Mitigate Discrimination Claims in the United States to Reduce Risk for the International Organization
Andrew B. Lane, Senior Associate General Counsel, The Hain Celestial Group, Inc., USA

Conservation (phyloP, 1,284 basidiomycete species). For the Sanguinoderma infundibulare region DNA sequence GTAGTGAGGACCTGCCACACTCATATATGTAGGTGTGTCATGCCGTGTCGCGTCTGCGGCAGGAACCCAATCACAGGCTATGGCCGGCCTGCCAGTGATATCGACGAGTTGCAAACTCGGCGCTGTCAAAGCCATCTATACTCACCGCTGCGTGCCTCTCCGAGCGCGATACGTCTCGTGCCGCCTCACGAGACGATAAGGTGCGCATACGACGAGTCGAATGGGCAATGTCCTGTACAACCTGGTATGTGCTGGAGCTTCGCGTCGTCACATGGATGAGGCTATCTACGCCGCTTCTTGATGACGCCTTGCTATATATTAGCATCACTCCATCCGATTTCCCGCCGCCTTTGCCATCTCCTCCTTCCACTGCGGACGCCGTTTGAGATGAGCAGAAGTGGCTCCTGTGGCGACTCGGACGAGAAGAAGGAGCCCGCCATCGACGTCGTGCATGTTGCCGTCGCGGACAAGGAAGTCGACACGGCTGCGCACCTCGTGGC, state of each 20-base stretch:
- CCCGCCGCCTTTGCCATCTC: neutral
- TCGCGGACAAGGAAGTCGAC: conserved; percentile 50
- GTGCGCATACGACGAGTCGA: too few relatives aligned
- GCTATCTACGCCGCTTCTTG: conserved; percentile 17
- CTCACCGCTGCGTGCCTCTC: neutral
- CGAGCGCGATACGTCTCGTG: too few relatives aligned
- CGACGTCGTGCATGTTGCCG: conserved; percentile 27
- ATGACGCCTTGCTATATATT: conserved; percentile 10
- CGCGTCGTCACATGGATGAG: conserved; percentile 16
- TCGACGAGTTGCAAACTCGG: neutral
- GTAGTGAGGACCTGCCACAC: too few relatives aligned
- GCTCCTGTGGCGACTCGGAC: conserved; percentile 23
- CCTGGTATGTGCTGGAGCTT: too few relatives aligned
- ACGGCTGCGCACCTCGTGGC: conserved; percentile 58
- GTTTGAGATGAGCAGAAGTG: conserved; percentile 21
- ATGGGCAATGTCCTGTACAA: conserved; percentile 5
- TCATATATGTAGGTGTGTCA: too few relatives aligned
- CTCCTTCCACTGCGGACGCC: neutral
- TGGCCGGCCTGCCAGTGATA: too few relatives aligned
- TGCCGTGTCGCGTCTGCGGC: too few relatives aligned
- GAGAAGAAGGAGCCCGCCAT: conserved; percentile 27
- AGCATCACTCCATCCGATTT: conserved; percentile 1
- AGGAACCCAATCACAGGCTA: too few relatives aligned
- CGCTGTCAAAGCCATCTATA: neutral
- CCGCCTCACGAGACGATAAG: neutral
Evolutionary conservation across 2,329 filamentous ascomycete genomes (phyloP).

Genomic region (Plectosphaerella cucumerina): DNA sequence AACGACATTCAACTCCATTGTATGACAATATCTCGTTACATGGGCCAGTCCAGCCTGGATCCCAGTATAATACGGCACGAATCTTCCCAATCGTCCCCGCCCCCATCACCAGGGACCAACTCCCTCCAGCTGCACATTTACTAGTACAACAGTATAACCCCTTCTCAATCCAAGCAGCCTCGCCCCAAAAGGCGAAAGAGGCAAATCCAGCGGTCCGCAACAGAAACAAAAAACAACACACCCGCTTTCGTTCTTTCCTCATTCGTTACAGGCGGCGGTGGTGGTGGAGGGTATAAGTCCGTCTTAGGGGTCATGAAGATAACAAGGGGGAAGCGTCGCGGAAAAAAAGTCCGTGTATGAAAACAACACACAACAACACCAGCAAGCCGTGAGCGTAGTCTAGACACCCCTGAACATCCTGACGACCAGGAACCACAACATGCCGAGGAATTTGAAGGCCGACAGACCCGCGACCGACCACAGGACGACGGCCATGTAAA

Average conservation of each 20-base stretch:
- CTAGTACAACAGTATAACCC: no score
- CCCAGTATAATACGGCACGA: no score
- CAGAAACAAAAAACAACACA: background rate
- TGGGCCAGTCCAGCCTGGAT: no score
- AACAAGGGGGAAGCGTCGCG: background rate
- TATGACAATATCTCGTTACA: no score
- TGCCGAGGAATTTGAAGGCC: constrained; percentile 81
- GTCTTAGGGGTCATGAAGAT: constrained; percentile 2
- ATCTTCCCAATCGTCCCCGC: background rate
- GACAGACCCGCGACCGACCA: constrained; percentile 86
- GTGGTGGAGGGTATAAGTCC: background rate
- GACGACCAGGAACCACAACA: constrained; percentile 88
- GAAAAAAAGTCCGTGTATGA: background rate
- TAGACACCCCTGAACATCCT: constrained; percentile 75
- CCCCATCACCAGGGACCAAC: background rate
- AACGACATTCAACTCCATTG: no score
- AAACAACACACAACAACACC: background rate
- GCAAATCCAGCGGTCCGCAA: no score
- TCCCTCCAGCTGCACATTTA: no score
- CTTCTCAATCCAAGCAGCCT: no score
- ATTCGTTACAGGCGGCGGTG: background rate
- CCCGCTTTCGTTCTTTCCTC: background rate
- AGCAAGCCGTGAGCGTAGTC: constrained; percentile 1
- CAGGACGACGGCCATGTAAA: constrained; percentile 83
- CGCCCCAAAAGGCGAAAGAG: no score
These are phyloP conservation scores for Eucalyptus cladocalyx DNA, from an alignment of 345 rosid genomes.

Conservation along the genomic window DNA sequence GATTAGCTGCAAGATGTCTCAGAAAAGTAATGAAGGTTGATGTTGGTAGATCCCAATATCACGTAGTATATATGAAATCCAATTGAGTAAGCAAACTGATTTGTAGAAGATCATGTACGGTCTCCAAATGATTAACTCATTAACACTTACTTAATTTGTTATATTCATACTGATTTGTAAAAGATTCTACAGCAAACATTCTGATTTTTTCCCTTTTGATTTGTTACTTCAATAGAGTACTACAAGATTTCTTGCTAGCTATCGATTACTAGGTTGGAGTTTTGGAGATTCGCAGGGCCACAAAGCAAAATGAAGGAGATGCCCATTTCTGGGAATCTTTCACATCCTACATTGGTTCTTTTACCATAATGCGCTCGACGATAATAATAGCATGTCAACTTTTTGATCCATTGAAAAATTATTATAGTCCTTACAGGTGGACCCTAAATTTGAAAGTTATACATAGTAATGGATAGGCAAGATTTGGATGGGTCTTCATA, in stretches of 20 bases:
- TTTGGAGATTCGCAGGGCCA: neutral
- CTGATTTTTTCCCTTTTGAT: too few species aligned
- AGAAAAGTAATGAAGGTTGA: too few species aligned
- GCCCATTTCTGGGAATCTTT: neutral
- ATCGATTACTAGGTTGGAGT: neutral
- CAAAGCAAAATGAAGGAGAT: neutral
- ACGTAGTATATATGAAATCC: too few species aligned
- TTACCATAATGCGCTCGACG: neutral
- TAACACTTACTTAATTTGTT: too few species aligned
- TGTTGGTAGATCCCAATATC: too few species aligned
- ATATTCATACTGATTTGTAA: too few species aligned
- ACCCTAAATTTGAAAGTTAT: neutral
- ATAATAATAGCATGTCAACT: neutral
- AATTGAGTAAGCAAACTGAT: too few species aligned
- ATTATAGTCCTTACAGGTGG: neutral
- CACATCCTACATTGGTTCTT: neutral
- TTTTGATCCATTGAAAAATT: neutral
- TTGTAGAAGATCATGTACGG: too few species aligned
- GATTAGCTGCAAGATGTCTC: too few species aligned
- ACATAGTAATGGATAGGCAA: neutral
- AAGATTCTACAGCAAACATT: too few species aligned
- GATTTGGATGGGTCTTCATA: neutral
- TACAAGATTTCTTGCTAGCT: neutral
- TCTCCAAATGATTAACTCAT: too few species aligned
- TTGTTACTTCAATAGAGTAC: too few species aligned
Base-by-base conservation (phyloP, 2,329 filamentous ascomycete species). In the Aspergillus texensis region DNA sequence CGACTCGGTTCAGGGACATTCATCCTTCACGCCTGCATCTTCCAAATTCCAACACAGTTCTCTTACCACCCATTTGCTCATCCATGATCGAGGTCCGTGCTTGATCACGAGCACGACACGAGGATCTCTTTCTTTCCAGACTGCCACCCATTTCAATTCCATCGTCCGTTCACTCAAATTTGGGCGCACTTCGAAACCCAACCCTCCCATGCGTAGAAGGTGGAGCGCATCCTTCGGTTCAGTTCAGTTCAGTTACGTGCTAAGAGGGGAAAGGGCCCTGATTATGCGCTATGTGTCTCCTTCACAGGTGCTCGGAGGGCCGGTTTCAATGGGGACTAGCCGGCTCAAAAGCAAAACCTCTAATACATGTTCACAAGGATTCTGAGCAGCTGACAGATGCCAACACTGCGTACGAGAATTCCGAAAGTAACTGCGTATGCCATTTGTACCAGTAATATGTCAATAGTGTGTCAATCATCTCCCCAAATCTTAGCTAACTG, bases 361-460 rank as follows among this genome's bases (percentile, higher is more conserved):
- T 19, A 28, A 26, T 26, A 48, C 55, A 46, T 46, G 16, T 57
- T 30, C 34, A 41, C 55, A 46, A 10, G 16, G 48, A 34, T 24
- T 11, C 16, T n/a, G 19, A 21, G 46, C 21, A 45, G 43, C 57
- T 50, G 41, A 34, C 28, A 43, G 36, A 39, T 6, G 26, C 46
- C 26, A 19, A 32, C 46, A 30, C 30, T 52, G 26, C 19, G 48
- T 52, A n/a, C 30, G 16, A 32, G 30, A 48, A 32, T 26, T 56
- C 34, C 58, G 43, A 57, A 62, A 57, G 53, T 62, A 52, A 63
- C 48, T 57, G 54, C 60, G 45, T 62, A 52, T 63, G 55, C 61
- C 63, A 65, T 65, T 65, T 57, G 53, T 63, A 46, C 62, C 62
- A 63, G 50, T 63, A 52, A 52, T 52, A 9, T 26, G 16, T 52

The vulnerability of an international organization to the charge of discrimination in the workplace is more problematic than a similar charge levied against a domestic organization. This is true for several reasons. International organizations may have overseas senior management thus creating logistical challenges for responsiveness to regulatory (e.g. Equal Employment Opportunity Commission “EEOC)” inquiries. The foreign corporation may lack cultural familiarity with the forum on both a legal and factual basis. This creates a potent threat to the international organization that the safeguards afforded by diversity jurisdiction can protect in only the most modest of ways. True protection is begun at the earliest stages of the employment relationship (recruitment) and continues until termination and beyond. This article is written from the perspective of an attorney with a practice history of over 27 years. In my career I have been on different sides of a wide range of litigation arising from the workplace and have had the advantage of perceiving similar fact patterns from the perspective of counsel for the employer at some times and for the employee at other times. On occasion, my professional role has even been as the neutral as the Court assigned Mediator. One common perception thread from all three roles is the direct and indirect cost of such litigation to the organization and, without exception, the avoidability of such matters had one or both sides taken a slight detour from the path that brought them to conflict. This article examines the cultural and legal history that is the foundation for the present environment for workplace rights in the United States and then outlines practical applied strategy to avoid the missteps that may have brought parties to conflict in the form of an EEOC claim or court in matters sounding in workplace based discrimination.
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